Save time – and your back – by placing bulbs, tip end up, on top of the planting bed, then covering with a layer of several inches of soil, instead of digging individual holes for bulbs. Don’t worry if the bulbs tip over; they will work themselves upright.
A garden of yellow tulips and daffodils blossom in this cottage style garden. Planting bulbs separately from other blooming shrubs allows the tulips and daffodils' beautiful blooms to be the focus and so they don't compete with other flowers.
You could almost mistake beautiful ranunculi for roses. If you live in USDA zones 8-10, plant the bulbs 2" deep in the fall. In cooler climates, ranunculus won’t survive the winter, so wait until spring to tuck them into the garden or containers, and expect the blooms to open in late summer. (You'll need to buy new bulbs next spring.) Plant the bulbs with the claw-shaped side facing down.
Dutch hyacinth is a fragrance powerhouse. Its stocky blooms open in midspring, around the time that daffodils are hitting their stride. The blooms release a rich, full fragrance that can fill the spring garden. Indoors, pots of forced hyacinths bring spring scents to life in the heart of winter. Plant bulbs in fall for a spring show in the garden. Choose flower colors in many shades, including purple, blue, pink, salmon, white and red. Hardy in Zones 4-8.
Dutch hyacinth is a fragrance powerhouse in the garden. Its stocky blooms open in midspring, around the time that daffodils strut their stuff. The blooms release a rich, full fragrance that can fill the spring garden. Indoors, pots of forced hyacinths bring spring scents to life in the heart of winter. Plant bulbs in fall for a spring show in the garden. Choose flower colors in many shades, including pink, purple, blue, salmon, white and red. Hardy in Zones 4-8.
Fall is the time to plant flowering bulbs, such as daffodils and tulips, as well as perennials, trees and shrubs, according to the National Association of Landscape Professionals. The warm soil is great for root development, and plants have several months to establish themselves before the stress of the summer heat.
Plant garlic bulbs in fall for a harvest the following midsummer. Aim to get bulbs in the ground 4 to 8 weeks before the soil freezes. Mulch the planting area with a thick layer of straw or chopped leaves. Get your mulch on before the ground freezes. This keeps soil warmer longer so roots can sink into soil.
After you plant your bulbs in the fall, top dress them with a balanced 10-10-10 or 10-15-10 slow-release fertilizer or a product formulated especially for bulbs. Feed again in the spring, as soon as new growth emerges from the ground. Mix the fertilizer into the soil to avoid burning the bulbs.
Paperwhites, or narcissus, are often forced (that is, made to flower outside their normal flowering period) for the holidays. After forcing, they seldom rebloom. You can try planting the bulbs in your garden after all danger of frost has passed, but it’s easier to toss them into the compost pile and start with fresh, new bulbs next year. When grown in the garden, paperwhites need sun and well-drained soil.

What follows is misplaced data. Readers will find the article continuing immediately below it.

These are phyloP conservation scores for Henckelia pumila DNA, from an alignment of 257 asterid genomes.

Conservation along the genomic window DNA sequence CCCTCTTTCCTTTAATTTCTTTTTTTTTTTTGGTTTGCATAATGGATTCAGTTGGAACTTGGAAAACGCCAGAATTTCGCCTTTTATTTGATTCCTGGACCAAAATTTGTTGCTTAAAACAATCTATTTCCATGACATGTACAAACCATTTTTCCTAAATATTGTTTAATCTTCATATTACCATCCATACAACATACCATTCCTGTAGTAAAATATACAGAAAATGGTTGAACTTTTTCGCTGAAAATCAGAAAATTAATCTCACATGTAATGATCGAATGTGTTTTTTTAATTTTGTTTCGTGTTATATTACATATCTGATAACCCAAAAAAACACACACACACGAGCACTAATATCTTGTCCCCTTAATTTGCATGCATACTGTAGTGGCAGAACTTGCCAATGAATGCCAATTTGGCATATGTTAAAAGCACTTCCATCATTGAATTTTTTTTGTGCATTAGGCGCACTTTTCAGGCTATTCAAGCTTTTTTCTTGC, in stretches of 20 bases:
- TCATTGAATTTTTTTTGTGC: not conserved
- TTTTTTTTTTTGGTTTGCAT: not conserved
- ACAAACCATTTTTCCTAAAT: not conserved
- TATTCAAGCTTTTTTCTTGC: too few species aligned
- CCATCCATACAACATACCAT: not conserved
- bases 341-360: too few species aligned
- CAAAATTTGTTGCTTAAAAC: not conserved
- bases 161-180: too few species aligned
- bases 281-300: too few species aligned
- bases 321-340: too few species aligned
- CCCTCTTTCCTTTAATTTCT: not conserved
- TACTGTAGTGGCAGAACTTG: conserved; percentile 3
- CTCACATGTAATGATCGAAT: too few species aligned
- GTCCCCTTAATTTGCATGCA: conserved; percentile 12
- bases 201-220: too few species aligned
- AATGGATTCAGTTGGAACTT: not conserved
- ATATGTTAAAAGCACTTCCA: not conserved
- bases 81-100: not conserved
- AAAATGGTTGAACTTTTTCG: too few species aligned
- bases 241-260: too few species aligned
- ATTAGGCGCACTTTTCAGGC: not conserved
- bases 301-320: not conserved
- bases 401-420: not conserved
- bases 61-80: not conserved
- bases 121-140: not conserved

Lily bulbs lack an outer protective, papery layer. They’re often sold packed in sawdust or peat moss. It’s important to store lily bulbs correctly prior to planting because they have no outer layer that helps protect against moisture loss or temperature fluctuations. Keep lily bulbs cool (below 45 degrees F) but not freezing to help prevent sprouting. If sprouts form prior to planting, handle bulbs carefully. If you break the sprout, the lily won’t flower that year.
Plant crocus bulbs just underneath your grass in fall for early spring color. 'Hokus Crocus,' shown here, is a mix of purple, white and purple-white striped varieties. These dainty flowers like a sunny garden spot and typically multiply as time goes by. Wait six to eight weeks before you mow over their foliage so you'll have repeat blooms next year. (The small bulbs usually flower before the grass needs mowing anyway, and the thin, narrow leaves blend in with your lawn.)
For best results, plant tulip bulbs, pointed ends up, about 6-8 weeks before the first hard frost in your area. Larger bulbs should be planted deeper (usually 8-10” deep) than smaller ones (usually 5-6” deep). Because tulips need a certain amount of cold weather to flower, they may not come back after the first year or two. If you live in a mild climate, ask your local county extension service agent if you should buy pre-chilled tulip bulbs, or chill them yourself, in your refrigerator, before you plant.
When tulips, daffodils and lilies burst into bloom, you’re probably not thinking much about the part of the plant that’s underground: the bulb. Flower bulbs are actually a type of food storage organ, a way that plants stash their homemade nosh to help fuel future growth and flowers. Many plants get lumped under the heading bulbs, including tubers, corms and rhizomes. Knowing a little about different types of bulbs can help you understand how these plants grow—and how you should handle them at planting time.